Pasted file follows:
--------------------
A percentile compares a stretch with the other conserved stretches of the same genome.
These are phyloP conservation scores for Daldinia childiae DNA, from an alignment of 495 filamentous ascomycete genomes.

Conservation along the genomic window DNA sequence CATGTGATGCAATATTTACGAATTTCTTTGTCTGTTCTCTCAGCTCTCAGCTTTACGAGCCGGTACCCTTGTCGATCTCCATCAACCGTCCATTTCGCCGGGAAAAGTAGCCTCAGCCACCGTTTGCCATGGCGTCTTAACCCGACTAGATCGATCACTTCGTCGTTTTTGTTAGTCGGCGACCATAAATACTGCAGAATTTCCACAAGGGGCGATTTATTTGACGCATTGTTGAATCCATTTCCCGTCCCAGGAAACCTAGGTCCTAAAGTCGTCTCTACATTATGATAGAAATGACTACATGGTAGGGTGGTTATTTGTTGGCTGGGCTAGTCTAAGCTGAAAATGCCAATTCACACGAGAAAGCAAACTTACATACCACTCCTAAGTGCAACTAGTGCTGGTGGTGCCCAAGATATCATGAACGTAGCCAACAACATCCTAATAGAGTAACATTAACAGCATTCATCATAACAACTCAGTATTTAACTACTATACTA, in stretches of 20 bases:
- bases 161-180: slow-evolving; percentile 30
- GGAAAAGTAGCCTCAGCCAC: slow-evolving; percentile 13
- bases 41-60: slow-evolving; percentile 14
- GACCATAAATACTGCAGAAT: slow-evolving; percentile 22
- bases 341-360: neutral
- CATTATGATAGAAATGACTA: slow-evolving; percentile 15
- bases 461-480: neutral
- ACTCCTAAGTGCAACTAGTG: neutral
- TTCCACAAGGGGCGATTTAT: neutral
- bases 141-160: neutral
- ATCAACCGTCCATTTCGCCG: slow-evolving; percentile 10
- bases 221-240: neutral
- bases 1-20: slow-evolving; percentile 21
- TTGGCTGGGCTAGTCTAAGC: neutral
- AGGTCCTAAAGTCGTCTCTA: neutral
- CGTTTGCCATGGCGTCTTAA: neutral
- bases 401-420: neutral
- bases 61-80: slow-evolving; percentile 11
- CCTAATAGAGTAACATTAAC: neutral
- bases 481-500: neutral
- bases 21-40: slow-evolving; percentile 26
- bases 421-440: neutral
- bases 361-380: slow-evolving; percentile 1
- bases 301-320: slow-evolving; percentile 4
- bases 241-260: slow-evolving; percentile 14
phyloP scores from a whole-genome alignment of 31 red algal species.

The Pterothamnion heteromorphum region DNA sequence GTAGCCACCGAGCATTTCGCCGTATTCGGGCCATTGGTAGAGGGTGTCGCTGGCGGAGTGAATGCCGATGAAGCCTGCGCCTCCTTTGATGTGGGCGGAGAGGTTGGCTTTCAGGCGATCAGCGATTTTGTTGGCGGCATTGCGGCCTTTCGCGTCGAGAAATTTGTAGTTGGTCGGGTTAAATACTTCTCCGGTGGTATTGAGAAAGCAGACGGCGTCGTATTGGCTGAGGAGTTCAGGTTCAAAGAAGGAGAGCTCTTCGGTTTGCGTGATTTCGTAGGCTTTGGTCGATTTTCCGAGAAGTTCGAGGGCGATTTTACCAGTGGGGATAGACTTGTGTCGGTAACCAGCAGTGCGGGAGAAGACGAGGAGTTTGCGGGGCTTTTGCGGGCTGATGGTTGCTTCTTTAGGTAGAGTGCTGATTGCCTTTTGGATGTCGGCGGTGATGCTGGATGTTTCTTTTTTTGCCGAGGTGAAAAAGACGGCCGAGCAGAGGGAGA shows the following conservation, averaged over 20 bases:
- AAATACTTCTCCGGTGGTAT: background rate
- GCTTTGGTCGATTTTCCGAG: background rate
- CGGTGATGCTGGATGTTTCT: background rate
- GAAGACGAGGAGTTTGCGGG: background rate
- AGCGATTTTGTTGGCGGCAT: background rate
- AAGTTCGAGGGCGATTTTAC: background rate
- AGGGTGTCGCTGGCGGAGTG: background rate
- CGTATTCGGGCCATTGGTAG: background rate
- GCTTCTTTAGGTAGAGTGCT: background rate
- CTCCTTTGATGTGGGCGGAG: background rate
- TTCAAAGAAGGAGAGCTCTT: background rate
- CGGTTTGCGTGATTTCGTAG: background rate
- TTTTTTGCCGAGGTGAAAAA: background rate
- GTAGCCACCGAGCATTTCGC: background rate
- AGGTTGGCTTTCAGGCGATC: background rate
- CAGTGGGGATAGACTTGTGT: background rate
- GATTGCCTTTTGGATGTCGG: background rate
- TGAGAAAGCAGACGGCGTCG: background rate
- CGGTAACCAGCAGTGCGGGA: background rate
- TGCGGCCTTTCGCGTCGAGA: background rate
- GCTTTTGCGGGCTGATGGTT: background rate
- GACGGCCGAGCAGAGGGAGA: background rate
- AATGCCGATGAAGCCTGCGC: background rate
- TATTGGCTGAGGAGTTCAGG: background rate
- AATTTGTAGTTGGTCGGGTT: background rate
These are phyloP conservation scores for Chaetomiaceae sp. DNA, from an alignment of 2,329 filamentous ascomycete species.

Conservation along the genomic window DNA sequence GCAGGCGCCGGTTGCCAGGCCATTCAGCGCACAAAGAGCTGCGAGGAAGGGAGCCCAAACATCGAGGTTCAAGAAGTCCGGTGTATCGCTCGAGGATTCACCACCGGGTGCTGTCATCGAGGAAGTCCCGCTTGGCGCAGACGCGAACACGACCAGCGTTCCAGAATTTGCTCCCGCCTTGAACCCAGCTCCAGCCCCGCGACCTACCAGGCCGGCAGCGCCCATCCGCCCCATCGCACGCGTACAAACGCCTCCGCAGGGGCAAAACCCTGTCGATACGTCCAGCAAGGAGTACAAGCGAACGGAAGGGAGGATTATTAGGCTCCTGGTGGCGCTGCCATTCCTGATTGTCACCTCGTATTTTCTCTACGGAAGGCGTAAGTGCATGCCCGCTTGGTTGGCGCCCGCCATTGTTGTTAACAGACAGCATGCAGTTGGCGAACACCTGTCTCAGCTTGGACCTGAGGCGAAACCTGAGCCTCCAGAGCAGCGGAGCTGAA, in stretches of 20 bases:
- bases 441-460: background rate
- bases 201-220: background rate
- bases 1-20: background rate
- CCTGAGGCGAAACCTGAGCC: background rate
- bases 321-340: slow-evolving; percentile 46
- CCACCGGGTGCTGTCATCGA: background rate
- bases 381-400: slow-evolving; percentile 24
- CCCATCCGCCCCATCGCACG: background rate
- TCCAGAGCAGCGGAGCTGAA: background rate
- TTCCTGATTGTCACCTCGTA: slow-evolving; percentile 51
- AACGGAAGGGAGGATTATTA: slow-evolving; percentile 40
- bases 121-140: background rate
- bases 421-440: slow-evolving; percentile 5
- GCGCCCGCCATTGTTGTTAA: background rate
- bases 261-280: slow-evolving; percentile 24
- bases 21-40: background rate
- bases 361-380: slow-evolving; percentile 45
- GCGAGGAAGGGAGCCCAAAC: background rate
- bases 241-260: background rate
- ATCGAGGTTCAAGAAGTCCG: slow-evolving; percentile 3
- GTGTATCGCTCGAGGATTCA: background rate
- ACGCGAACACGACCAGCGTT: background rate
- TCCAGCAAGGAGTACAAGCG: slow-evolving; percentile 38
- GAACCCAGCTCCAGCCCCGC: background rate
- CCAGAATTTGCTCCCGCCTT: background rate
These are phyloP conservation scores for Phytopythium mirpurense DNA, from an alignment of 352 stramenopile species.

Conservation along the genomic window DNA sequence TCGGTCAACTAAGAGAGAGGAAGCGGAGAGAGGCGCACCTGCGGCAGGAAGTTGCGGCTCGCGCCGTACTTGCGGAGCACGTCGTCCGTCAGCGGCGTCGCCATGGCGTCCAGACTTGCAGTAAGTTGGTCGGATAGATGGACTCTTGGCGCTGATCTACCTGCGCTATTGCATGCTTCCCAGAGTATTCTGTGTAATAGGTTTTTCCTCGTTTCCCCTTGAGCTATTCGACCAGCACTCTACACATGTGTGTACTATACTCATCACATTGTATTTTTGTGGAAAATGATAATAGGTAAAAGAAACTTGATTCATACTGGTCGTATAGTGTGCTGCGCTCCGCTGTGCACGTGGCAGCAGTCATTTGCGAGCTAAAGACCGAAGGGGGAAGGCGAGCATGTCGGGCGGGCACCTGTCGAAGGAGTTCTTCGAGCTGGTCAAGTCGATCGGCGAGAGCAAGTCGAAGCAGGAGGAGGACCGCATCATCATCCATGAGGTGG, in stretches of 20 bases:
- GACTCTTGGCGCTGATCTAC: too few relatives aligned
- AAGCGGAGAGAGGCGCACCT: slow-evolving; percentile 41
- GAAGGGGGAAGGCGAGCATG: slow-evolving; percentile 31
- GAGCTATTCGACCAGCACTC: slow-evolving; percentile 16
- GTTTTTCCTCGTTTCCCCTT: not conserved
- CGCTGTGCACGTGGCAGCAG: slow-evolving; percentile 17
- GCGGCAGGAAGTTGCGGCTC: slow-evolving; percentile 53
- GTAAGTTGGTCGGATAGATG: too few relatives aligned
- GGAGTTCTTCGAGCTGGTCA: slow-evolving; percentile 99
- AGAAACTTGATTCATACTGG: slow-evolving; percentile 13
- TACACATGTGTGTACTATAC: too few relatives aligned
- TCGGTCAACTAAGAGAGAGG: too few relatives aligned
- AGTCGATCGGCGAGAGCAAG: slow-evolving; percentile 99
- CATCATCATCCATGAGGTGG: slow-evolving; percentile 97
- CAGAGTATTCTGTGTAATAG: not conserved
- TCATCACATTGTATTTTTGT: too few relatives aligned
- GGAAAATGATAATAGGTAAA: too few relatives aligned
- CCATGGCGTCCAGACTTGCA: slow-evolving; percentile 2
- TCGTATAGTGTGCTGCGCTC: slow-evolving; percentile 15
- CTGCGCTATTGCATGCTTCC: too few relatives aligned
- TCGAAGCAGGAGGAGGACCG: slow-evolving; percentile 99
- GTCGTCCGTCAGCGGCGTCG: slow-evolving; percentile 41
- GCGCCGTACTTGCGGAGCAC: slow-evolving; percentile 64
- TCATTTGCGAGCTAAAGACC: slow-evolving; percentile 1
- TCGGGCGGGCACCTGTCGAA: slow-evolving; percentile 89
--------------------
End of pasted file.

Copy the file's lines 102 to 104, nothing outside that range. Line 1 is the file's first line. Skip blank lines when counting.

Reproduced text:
- CCATGGCGTCCAGACTTGCA: slow-evolving; percentile 2
- TCGTATAGTGTGCTGCGCTC: slow-evolving; percentile 15
- CTGCGCTATTGCATGCTTCC: too few relatives aligned